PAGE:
Resistant Weeds Are on the Rise

A pre-emergent herbicide with multiple effective modes of action is the answer many growers are seeking.
Weeds pose no competition for this clean field of young soybeans in Boone, Iowa.
Weeds pose no competition for this clean field of young soybeans in Boone, Iowa.
Resistant weeds are an increasing problem in corn and soybean fields across the Midwest. Research indicates that giant ragweed, morningglory, marestail, Palmer amaranth and waterhemp are among the most difficult-to-control weeds, robbing growers of yields, time and money.

Recent reports indicate that some of these weeds, including waterhemp and Palmer amaranth, are developing resistance to PPO herbicides in soybean fields, leading to weedy fields in both corn and soybeans. Weedy soybean fields in 2015 can lead to weedy cornfields in 2016. It’s no surprise that four out of five growers are actively seeking new products, primarily to achieve better weed control.*

Get Weeds Before They Emerge

All hope isn’t lost when it comes to defeating tough weeds. They’re most difficult to control after they emerge, so experts agree that a pre-emergent herbicide application is the best approach.

“Weed resistance is a growing problem across the Midwest,” says Gordon Vail, Ph.D., technical product lead at Syngenta. “Growers who had a weed-control problem in 2015 are likely to have even bigger weed issues in 2016, unless they use a robust herbicide with multiple effective active ingredients. Even in financially difficult years when commodity prices are low, growers cannot afford to cut corners with herbicides and must use a full rate for optimal weed control.”

Not all herbicides are created equally as multiple factors—including soil absorption, soil composition and water solubility—influence herbicide effectiveness.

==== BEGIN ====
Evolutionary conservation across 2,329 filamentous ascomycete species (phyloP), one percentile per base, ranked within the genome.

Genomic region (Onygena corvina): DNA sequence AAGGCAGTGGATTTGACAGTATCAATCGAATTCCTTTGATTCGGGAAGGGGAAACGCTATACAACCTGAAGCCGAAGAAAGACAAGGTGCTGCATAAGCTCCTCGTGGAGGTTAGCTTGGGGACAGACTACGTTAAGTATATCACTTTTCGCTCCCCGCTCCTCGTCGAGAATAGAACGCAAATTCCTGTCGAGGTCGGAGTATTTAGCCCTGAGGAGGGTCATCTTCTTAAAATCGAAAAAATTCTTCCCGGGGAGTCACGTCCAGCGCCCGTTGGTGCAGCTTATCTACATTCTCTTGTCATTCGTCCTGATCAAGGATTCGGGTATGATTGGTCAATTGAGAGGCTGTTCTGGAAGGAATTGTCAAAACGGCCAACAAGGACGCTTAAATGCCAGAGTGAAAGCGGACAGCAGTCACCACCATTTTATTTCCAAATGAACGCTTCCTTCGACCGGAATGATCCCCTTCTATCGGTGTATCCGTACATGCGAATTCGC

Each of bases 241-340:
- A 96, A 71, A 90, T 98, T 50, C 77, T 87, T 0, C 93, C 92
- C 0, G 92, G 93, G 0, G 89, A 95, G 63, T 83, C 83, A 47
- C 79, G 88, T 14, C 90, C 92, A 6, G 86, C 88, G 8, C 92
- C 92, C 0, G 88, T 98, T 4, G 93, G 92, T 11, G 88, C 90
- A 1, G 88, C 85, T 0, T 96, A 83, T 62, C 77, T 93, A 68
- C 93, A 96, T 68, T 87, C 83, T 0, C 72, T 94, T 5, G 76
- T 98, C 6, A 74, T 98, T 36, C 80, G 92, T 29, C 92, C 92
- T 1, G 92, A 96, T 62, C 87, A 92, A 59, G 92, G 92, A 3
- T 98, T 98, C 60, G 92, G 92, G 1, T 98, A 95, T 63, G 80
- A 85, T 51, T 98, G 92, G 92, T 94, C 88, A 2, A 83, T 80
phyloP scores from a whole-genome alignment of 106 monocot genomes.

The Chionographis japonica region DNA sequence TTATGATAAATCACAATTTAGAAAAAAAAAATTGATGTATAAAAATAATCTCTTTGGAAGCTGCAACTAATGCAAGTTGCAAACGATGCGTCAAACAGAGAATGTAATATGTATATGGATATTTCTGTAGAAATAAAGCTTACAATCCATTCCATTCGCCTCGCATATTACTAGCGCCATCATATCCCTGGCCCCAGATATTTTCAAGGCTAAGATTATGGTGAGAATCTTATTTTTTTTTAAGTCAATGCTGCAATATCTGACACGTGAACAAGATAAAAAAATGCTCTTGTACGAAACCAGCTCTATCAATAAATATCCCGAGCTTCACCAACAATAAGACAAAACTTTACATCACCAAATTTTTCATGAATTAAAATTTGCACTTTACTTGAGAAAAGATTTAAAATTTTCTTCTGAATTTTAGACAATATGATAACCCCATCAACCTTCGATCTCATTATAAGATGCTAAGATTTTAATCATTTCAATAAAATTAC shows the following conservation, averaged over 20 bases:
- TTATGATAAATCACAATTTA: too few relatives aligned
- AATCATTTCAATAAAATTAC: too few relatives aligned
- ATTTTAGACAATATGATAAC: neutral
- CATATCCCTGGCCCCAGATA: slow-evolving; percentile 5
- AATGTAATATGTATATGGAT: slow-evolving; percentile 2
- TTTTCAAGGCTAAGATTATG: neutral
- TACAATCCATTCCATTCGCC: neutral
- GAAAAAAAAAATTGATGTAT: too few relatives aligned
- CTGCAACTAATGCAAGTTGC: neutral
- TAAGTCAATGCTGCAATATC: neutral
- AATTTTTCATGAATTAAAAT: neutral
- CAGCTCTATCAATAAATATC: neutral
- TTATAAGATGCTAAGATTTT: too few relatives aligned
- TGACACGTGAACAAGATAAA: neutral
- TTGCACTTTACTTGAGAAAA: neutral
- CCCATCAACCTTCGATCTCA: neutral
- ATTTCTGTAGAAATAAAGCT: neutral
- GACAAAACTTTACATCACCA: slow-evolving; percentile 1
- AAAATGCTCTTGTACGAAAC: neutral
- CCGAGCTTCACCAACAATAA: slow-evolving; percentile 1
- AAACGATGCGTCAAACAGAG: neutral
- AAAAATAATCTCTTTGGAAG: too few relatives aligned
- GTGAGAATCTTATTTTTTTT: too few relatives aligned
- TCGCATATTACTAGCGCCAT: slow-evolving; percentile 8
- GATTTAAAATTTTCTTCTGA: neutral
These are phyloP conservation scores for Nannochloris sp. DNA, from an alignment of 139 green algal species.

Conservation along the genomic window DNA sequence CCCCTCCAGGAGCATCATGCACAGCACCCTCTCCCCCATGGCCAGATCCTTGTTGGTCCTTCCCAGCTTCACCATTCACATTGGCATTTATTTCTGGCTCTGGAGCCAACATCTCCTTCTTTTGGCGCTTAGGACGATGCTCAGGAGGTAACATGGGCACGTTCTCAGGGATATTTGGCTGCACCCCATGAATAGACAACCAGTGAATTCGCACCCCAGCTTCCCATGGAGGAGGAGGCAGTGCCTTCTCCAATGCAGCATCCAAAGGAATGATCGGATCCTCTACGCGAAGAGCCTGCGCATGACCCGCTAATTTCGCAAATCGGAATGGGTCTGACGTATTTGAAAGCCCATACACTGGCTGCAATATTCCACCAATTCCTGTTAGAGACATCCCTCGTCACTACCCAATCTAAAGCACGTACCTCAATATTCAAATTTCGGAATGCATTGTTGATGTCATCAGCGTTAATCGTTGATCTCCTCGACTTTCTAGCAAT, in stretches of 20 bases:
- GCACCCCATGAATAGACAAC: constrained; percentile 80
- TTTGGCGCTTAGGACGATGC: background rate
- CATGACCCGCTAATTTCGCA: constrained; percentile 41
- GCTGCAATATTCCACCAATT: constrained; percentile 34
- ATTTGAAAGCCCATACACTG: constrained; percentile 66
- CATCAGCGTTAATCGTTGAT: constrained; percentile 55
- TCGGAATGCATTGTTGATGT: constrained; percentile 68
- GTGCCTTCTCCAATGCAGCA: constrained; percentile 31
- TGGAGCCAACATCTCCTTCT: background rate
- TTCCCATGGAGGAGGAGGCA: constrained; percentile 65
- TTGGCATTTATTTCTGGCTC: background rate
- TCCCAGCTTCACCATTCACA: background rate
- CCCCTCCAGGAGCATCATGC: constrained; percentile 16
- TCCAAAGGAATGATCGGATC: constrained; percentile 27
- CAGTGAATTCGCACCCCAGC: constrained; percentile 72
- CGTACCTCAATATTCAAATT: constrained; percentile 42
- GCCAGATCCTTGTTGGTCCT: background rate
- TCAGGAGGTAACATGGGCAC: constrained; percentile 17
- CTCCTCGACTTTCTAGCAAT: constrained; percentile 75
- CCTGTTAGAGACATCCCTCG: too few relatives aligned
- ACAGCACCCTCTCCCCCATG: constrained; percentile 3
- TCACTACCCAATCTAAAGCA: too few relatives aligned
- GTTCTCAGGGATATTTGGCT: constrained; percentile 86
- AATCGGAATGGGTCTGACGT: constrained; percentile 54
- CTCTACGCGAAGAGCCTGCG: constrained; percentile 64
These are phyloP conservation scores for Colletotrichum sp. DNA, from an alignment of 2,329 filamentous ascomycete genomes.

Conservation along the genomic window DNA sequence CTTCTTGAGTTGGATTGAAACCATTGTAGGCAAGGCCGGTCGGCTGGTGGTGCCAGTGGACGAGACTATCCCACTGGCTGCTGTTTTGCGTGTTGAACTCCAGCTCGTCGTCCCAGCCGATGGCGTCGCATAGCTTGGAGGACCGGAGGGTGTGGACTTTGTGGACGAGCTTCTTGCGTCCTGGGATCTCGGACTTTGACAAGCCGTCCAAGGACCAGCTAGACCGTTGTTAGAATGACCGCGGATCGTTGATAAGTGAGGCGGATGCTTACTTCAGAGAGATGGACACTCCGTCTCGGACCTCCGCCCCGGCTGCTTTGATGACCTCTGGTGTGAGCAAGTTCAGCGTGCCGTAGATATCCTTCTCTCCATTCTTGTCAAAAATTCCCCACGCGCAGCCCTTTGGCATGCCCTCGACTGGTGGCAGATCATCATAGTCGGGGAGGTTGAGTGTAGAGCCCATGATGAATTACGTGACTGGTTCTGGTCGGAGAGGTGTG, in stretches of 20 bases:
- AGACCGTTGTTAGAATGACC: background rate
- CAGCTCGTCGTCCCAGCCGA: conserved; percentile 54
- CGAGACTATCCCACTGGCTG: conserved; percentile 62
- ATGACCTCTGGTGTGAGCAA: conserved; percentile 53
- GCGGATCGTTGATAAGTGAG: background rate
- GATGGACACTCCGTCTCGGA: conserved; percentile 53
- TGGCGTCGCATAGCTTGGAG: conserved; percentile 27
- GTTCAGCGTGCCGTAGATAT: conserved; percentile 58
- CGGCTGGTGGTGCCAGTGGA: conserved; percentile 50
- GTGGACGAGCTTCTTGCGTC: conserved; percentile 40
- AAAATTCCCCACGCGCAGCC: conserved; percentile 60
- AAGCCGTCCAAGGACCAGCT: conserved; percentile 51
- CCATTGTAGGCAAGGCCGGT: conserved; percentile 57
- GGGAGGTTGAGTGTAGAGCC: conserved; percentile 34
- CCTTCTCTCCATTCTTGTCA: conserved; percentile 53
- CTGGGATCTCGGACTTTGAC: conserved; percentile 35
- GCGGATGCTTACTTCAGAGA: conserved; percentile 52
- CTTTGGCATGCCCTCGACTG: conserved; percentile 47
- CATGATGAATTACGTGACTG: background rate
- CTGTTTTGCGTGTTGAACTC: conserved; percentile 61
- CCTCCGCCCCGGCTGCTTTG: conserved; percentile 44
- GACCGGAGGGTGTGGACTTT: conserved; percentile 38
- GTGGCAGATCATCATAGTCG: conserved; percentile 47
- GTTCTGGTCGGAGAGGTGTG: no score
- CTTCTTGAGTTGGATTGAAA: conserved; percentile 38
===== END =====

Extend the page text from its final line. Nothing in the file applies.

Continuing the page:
“A dependable herbicide begins with strong active ingredients that work well across different environments and soil types,” says Vail. “Many herbicides often rely on a single active ingredient, which can be negatively impacted but changing environmental conditions.”

Bud Sanken, a grower in Hutchinson, Minnesota, explains that weed resistance developed on his farm over time. “It’s the broadleaf weeds that give me the most trouble, like lambsquarters, waterhemp and giant ragweed,” he says. “We wanted a product that would take us to the next level.”

Multiple, Effective Modes of Action Are Key

Syngenta Agronomy Service Representative Dean Grossnickle, who lives in Iowa, says that growers can expect in the future to rely more on herbicides with multiple modes of action. “Glyphosate-resistant waterhemp is among the most difficult weeds to control in Iowa,” he says. “Multiple effective modes of action with overlapping residual control are becoming more important each year as more weeds are becoming resistant to different chemicals.”

Grossnickle explains that if there are two active ingredients with two different modes of action in a herbicide, but weeds are already resistant to one of those active ingredients, then growers can expect to drive selection pressure to resistance for the remaining active ingredient. “Once the weeds are resistant to that last herbicide, that will lead to a weedy field,” he says. “It’s important to have effective, rather than simply multiple, active ingredients.”

Sanken began using Acuron® corn herbicide from Syngenta in 2015. “I’ve seen great control against resistant weeds and plan to use Acuron again in the future,” he says.

Powered by four active ingredients, including bicyclopyrone, and three modes of action, Acuron delivers broad-spectrum control of the toughest weeds in corn without the use of glyphosate. “Built-in resistance management in Acuron allows growers to have the best opportunity at clean fields for a successful 2016 season,” says Grossnickle.

*2014 Syngenta market research.